What seniors need to know about getting credit

Many seniors may be past the need to make big purchases, such as homes or new cars, but that doesn't mean they don't need credit. They might want to travel and reserve a hotel room, shop online or have their groceries or prescriptions delivered. All of these are difficult without a credit card.

If you're in retirement and you don't have a credit card - or have never had one - it's not too late.

Plan ahead for when you may need plastic
Some seniors take pride in never using credit, or perhaps they simply never have had a credit card in their own names. getting-credit-as-senior

"They have a spouse who managed all the household finances, and all the loans and bills may have been in his or her name," Andrew Perez, manager, media relations and communications at the Canadian Bankers Association, said in an emailed response to questions. 

However, waiting until you've retired to get credit in your own name may be a difficult.

"Each time you borrow money, you build a credit history, which is really your financial track record," Perez said. "If you have never had credit in your name or have a poor credit rating, it will be harder for you to borrow money later. The interest rate may also be higher because you have no financial track record to show the lender that you are a good credit risk and can pay the money back."

This is why Patricia White, executive director of Credit Counselling Canada, recommends everyone, even spouses, have some credit in their own name, "even if it's just a small amount or a credit card."

In addition, it's important to use that credit card at least occasionally. "Keep it active so that there is something there on the credit history," she says. "If something happens to their partner, they need to have that."

Keep in mind that establishing credit is only helpful in building your credit history if you are handling it properly.

"Seniors must be vigilant by paying all their bills on time and paying at least the minimum amount on their credit card each month," Perez said. Of course, paying the amount in full is always the goal.

Getting started
For seniors who are just beginning to build a good credit history, Perez recommends starting by requesting a copy of their credit reports. You can request a copy of your report from the Canadian credit-rating agencies Equifax and TransUnion.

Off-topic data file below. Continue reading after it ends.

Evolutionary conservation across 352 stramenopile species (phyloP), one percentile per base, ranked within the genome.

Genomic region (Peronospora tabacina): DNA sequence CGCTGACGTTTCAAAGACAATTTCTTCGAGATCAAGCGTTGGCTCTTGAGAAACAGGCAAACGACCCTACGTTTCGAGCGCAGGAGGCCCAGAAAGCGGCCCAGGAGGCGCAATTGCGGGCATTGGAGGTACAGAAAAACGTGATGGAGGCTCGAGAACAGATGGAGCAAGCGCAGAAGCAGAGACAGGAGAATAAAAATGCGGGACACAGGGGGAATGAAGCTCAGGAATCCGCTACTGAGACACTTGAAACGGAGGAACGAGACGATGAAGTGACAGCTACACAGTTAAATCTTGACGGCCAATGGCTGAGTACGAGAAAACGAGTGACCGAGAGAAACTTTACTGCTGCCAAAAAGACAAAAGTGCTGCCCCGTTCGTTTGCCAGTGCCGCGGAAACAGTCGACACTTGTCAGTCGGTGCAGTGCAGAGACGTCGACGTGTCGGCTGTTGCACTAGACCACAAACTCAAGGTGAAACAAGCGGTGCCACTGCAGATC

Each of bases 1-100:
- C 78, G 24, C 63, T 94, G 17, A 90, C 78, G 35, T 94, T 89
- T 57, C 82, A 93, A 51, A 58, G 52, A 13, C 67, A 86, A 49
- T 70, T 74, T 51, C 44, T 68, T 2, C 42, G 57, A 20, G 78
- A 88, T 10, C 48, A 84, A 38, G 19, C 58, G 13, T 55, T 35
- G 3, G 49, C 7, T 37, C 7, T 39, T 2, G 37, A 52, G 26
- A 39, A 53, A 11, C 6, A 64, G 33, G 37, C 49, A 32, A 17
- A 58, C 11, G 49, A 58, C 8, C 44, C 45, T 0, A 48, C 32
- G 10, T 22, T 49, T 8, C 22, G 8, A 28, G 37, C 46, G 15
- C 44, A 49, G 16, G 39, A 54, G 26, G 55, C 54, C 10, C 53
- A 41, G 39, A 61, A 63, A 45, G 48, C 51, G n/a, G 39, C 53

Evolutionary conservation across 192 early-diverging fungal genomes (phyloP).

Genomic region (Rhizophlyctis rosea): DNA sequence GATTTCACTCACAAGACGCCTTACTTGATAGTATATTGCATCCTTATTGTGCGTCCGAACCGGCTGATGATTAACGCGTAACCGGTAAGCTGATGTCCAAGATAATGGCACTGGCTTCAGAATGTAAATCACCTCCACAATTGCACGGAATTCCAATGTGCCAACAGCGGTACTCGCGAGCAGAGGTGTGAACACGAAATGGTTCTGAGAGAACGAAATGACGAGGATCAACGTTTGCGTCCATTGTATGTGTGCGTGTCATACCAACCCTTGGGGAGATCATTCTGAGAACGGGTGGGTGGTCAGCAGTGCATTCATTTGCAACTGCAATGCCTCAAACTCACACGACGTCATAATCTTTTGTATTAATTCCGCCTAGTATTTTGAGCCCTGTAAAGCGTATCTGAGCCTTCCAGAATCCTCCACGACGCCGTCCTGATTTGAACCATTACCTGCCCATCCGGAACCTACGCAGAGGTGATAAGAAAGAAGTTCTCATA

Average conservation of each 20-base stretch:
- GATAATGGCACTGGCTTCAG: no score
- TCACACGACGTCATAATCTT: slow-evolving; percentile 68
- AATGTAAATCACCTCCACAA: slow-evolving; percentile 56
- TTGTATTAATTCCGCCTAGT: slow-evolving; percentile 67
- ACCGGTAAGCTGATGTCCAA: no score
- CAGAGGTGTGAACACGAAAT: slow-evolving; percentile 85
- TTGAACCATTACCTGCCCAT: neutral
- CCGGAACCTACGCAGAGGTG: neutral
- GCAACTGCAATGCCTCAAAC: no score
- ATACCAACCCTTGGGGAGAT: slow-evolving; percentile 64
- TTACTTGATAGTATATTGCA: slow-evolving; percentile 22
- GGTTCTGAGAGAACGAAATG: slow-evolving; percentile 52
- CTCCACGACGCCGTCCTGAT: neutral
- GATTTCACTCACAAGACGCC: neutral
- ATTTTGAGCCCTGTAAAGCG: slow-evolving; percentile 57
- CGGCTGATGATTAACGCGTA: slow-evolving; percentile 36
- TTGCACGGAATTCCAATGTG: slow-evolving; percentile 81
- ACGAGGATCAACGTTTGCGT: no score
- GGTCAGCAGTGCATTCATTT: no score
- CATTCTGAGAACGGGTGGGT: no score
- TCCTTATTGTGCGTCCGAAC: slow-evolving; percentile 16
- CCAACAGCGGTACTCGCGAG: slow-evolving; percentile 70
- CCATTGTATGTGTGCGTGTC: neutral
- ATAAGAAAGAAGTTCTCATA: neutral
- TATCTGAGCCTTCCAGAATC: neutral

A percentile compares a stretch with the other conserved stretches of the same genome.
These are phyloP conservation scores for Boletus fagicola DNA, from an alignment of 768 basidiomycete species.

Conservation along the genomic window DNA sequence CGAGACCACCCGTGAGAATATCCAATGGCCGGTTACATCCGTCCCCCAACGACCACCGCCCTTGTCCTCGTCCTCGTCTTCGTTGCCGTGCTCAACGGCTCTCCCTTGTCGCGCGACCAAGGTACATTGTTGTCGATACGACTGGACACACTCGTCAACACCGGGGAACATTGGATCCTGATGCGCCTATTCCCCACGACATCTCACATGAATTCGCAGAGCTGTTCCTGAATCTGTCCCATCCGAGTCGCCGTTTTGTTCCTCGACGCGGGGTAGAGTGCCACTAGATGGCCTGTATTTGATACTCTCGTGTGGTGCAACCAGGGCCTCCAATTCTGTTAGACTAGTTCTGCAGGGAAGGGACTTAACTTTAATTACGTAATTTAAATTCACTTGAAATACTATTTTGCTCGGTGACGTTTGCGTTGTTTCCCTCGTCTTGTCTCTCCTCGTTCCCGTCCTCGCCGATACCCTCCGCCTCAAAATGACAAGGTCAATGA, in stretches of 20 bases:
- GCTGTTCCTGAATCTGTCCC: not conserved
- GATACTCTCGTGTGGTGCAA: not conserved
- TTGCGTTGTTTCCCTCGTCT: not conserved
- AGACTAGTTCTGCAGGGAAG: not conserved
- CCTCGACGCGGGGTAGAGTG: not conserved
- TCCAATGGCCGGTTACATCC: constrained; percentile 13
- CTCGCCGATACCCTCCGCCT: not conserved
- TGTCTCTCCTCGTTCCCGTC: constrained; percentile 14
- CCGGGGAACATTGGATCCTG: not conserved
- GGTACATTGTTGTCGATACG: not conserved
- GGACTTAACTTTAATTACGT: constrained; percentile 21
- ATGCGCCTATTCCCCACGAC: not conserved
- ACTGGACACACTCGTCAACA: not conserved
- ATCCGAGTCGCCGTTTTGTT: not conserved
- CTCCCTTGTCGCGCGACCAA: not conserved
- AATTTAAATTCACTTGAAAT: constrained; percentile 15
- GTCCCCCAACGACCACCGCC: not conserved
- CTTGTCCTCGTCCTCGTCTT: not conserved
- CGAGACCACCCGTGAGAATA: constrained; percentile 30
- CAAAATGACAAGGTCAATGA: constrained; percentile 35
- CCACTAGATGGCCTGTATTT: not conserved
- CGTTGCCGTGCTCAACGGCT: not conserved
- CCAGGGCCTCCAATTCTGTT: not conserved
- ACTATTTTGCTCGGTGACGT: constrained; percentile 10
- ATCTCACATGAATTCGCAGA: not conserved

"It's wise to check your credit report each year once you have credit to make sure there are no errors on your file that could compromise your creditworthiness," he adds.

Then, speak with your bank, Perez said. It can make a recommendation on the best credit product for your needs.

Perhaps start with a secured card, which often is easier to get.

"You can get a secured credit card, generally from the bank that you deal with," says White. With a secured credit card, you make a collateral deposit, which then becomes your credit limit. You make purchases on it as with a regular credit card, and your payments are reported to the credit-rating agencies.

As long as you make at least the minimum (but preferably more) on time each month on your secured card, your positive activity will eventually help you be eligible for a regular credit card.

Another option is to take out a small loan, even if you don't need it. You could even secure the loan by purchasing a GIC or other investment product through the bank. "Either product is useful," says White.

Cautions for seniors and credit
"As a general rule, seniors should never use credit they don't understand, pay bills late or exceed their credit limit," said Perez. He recommends visiting the Financial Consumer Agency of Canada (FCAC) website for more information about credit products.

In addition, "Financial abuse of seniors is on the rise with fraud, as are incidents of financial abuse from family and friends," says White.

Seniors need to be sure that if they receive phone calls from someone claiming to be their bank or card company, that they verify who the caller is. You can even tell the caller that you'll hang up and call the company back yourself to be sure you're speaking to a real representative.

Seniors also should be wary of phone calls from people claiming to be relatives in trouble who need money transferred to them immediately - a common scam targeting retirees.

"The CBA coordinates Your Money Seniors seminars, which are available to seniors' groups free of charge in communities across Canada," Perez said. "There are three modules: cash management, financial abuse and steps seniors can take to protect themselves, and financial fraud."

"Credit is a useful tool, but there's also a very serious responsibility in handling it properly," says White.

See related: 5 smart financial moves for low-income seniors, Why fraudsters target seniors -- and how to fight back, Retiring with debt
Published December 28, 2016

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